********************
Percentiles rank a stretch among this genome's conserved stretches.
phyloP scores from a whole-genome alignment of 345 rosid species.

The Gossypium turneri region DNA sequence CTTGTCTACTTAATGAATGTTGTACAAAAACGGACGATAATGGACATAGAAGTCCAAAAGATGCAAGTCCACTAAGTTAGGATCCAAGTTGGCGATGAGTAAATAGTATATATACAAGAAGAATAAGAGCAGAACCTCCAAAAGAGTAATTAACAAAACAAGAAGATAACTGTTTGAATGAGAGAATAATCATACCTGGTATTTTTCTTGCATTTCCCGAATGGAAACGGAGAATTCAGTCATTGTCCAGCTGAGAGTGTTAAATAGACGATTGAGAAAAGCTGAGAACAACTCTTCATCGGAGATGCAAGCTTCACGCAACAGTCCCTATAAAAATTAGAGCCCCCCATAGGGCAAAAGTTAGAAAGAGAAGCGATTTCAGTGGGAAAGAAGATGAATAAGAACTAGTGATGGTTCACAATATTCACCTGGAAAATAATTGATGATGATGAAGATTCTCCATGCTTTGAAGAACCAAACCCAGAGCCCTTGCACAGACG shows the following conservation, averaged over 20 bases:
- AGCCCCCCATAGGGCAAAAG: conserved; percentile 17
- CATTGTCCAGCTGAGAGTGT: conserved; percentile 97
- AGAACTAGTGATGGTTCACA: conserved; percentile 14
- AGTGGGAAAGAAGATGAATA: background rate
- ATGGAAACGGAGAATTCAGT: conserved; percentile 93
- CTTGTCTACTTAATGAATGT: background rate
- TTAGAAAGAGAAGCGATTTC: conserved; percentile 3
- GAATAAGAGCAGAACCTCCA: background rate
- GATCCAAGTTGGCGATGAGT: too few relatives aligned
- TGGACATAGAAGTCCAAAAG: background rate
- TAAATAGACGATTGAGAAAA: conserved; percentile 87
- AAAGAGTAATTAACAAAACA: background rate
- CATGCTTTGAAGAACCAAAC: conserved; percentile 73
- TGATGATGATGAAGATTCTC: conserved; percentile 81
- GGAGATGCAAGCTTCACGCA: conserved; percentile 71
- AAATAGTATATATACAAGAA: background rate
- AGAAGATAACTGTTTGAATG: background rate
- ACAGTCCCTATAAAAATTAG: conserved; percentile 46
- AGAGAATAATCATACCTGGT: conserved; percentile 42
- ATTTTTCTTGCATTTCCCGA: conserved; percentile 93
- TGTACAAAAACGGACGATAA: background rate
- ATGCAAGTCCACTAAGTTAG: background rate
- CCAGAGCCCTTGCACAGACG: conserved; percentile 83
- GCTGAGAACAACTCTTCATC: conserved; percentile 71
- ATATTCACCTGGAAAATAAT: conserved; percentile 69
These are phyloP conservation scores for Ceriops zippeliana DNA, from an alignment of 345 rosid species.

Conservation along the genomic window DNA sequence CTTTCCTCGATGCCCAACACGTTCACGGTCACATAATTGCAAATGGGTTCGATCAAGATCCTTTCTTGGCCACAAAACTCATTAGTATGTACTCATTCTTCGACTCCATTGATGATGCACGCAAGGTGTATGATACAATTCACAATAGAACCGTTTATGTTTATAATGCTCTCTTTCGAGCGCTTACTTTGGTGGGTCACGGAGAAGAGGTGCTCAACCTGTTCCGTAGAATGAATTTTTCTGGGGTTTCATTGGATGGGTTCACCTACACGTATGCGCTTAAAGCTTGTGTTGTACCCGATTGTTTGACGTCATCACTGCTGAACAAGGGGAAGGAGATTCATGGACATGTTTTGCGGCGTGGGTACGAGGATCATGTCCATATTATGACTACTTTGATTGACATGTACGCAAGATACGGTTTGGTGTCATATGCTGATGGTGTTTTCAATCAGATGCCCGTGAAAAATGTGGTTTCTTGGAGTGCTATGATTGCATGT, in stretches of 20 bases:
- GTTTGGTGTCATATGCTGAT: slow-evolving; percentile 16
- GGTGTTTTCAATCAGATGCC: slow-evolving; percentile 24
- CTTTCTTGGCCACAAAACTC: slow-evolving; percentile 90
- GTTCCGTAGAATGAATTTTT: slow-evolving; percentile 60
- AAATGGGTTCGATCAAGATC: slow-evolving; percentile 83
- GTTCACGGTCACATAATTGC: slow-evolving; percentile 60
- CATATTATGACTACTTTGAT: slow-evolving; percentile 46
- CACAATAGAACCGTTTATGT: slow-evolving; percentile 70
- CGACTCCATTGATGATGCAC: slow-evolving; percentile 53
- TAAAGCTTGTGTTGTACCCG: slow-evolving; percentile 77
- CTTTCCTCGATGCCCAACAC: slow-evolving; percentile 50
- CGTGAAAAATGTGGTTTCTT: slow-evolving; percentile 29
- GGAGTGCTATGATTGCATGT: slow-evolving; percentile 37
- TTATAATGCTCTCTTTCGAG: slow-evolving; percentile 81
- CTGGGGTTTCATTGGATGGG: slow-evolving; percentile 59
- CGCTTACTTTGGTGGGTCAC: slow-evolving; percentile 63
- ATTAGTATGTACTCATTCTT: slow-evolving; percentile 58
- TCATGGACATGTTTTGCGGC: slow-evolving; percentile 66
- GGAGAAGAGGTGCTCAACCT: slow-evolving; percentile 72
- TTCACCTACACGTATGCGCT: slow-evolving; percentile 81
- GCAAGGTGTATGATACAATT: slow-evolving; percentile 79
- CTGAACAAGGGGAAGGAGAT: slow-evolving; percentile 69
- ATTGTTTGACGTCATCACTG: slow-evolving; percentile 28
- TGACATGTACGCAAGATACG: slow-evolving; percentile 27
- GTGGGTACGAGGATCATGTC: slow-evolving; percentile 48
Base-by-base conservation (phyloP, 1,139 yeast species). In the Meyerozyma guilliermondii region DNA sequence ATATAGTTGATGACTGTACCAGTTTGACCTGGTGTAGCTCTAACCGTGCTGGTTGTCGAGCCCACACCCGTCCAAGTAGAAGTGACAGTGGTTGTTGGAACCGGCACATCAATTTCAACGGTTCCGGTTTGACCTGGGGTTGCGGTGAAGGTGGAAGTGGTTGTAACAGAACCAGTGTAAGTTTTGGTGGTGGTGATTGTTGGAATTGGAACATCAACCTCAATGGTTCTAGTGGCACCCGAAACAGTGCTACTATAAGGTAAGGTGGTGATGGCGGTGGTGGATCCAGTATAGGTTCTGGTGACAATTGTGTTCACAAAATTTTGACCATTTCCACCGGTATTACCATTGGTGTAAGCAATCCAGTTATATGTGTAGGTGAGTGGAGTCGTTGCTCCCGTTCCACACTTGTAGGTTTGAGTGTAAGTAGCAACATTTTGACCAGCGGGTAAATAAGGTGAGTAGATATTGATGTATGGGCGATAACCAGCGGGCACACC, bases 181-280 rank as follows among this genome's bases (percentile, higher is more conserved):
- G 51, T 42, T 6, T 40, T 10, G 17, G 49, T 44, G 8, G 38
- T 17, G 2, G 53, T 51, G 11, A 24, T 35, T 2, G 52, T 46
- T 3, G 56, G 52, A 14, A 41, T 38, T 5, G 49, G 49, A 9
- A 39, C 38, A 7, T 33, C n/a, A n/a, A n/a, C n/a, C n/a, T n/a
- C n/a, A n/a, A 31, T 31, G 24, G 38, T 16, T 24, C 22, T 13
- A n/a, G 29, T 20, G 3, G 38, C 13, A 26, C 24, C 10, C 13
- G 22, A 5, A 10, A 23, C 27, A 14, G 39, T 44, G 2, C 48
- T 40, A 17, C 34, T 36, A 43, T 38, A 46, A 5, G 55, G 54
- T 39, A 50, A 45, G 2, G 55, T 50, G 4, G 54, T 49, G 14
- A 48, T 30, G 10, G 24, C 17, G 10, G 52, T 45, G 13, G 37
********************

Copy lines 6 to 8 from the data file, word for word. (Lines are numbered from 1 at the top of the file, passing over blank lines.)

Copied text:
- AGAACTAGTGATGGTTCACA: conserved; percentile 14
- AGTGGGAAAGAAGATGAATA: background rate
- ATGGAAACGGAGAATTCAGT: conserved; percentile 93